By Joseph "Joey" Ryan, CPA - CFO at Gilded

When I landed my first big firm job as a CPA, I was ready to live the dream. But ten years into public accounting for some of the biggest players in the profession, I found myself at a crossroads. I wasn't unhappy, but something was happening that I couldn't ignore.

That was 2017 and it was peak cryptomania. The markets were going crazy and everyone was talking about bitcoin. It wasn't the trading and investment that necessarily piqued my interest, but rather the underlying technology. I saw how blockchain could revolutionize my field and had to get involved somehow. In 2018, I left public accounting and dove into blockchain full-time.

AI, bots, and the rise of automation

Before we get into blockchain, we should talk about automation. Recently, a statistic surfaced that 86% of all accounting tasks are capable of being automated. This has sparked a trend in accounting technology toward AI, bots, and other forms of automation. The technology is good and we are now capable of digitizing invoices, receipts, and automating reconciliation.

Account tasks that can be automated

Data acquisition and processing are addressed on an organizational level, but it’s still limiting. Automation is siloed. What about portability and data integrity? The bots are one-sided and only as good as the documents they parse.

  • What if there was a way to have accurately recorded transactions within a system without the transactions being subject to change?
  • What if this process can be fully integrated with your payment and cash management systems?
  • What if this process can be audited in real-time, with each transaction verified by a CPA?
2010s vs 2020s: Automation is siloed, automation is connected

Good news! This isn't an idea that's light years away. This is possible today with triple-entry accounting.

What I talk about when I talk about Triple-Entry Accounting

With blockchain, we're entering a new era where businesses can connect their double entry accounting systems with a third entry that links invoices directly to payments on a tamper-proof ledger. This is called triple-entry accounting.

Let me explain how it works. A transaction occurs and the surrounding payment details are recorded on the blockchain on a tamper proof immutable ledger. The blockchain then serves as the underlying data system that links to party one and party two’s financial records. With triple-entry accounting, we can seamlessly follow the world's money.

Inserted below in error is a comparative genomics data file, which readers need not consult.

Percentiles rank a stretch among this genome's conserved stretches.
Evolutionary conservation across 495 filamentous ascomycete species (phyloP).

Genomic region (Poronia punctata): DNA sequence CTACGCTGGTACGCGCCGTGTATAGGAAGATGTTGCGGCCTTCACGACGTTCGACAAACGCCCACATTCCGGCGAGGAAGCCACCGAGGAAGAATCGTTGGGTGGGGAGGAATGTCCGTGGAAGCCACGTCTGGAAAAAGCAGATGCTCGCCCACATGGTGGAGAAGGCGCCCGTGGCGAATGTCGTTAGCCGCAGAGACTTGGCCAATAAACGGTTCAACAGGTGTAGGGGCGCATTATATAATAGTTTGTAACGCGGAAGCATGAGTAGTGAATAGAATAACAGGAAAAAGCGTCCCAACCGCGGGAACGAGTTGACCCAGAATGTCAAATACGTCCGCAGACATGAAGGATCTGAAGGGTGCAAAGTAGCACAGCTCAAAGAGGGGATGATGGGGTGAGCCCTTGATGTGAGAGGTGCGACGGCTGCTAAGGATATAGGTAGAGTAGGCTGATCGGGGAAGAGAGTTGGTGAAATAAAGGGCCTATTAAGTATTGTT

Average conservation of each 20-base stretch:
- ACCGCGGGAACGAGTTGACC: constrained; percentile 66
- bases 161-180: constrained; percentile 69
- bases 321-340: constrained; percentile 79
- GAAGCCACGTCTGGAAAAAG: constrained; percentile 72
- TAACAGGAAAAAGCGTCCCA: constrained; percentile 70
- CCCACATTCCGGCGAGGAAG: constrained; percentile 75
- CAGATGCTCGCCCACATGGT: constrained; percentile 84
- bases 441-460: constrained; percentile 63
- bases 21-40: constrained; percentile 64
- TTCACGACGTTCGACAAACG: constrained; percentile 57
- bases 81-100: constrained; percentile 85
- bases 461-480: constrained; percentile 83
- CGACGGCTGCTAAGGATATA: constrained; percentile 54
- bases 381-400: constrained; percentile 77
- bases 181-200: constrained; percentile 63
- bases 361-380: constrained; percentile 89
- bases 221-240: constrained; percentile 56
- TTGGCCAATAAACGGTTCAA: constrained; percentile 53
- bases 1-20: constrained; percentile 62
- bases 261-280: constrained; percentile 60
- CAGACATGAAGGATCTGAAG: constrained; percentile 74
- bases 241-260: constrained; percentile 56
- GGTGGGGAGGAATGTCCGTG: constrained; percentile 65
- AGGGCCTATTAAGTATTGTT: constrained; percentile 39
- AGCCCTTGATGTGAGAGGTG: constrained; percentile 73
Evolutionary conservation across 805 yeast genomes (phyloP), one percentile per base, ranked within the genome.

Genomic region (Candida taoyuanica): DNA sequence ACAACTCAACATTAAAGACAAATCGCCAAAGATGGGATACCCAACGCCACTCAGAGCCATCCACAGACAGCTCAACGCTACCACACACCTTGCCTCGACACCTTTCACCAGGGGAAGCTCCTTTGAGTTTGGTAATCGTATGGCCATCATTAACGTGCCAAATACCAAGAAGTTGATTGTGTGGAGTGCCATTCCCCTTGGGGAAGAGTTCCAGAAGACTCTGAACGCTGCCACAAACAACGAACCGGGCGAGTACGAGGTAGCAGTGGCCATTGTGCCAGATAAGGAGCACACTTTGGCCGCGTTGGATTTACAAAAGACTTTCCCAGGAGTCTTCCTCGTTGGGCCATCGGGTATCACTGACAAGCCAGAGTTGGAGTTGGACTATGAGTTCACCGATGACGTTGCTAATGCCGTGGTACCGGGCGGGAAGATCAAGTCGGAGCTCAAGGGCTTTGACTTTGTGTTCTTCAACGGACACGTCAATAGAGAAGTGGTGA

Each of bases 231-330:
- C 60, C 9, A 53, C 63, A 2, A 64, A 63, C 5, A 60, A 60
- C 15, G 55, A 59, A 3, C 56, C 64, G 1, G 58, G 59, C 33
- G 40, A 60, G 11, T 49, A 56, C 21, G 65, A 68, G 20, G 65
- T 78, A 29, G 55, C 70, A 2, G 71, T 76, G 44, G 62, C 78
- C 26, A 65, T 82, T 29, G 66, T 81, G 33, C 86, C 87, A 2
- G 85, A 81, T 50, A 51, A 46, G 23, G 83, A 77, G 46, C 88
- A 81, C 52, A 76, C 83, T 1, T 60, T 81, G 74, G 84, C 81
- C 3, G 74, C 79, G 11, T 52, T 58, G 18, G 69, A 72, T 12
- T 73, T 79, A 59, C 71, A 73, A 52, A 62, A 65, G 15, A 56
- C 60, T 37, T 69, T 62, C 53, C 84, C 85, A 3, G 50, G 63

Consider the possibilities if all transactions are recorded on a blockchain:

  • Verification of 100% transaction activity
  • Real time access to data
  • Reduced opportunities for fraud
  • Connected financial data

This is not the end of the accounting profession—this is an opportunity.

Gone are the days of manual reconciliation. When a vendor sends you a bill, it will automatically appear in your accounting system. When you pay that bill, the payment will be recorded in your accounting system and the vendor’s.

An auditor can then run a computer program to verify that a transaction occurred between two known parties for a specific reason. Essentially, this makes it possible to audit in real-time.

The day we have this running at scale is the day that we substantially reduce financial risk. Now, this is not the end of the accounting profession—this is an opportunity. An opportunity allowing accountants to automate mundane tasks so we can focus our time and efforts on providing valuable financial insight and analysis.

This is the dawn of a brand new era of accounting.

New Beginnings

In 2018, I met Gil Hildebrand and along with Ken Gaulter, Raina Casbon-Kelts, and Eledi Dyrkaj, we founded Gilded. The mission of Gilded is to harness the power of blockchain to simplify and improve payments and accounting for global companies. Recently, we completed the Techstars Blockchain Accelerator program in New York City. Today, Gilded has a proof of concept triple-entry accounting system running on the Ethereum blockchain. We packaged it up into digital asset accounting and payments software and launched it this past November.

Some of the Gilded team at work. L-R: Neal Roche (COO,), Joey Ryan (CFO,) Raina Casbon-Kelts (CXO,) Gil Hildebrand (CEO)
Some of the Gilded team at work. L-R: Neal Roche (COO,) Joey Ryan (CFO,) Raina Casbon-Kelts (CXO,) Gil Hildebrand (CEO)

With Gilded, businesses can perform digital asset invoicing, digital asset bookkeeping, digital asset tax reporting, and integrate digital asset transactions into QuickBooks.

Invoices created using Gilded or any other product that supports the triple-entry protocol will automatically be ported and synced to the accounting systems of any counter-parties on the triple-entry network.

The triple-entry protocol we're using is a shared protocol that can be implemented in any accounting software to create an interoperable network of vendors sharing portable and auditable financial records.

Undeniably, this is the future of accounting and it's here and ready to be tapped into today.


Joey Ryan, CPA

Joey Ryan is the CFO of Gilded and CPA-in-residence. Connect with Joey on Twitter and LinkedIn.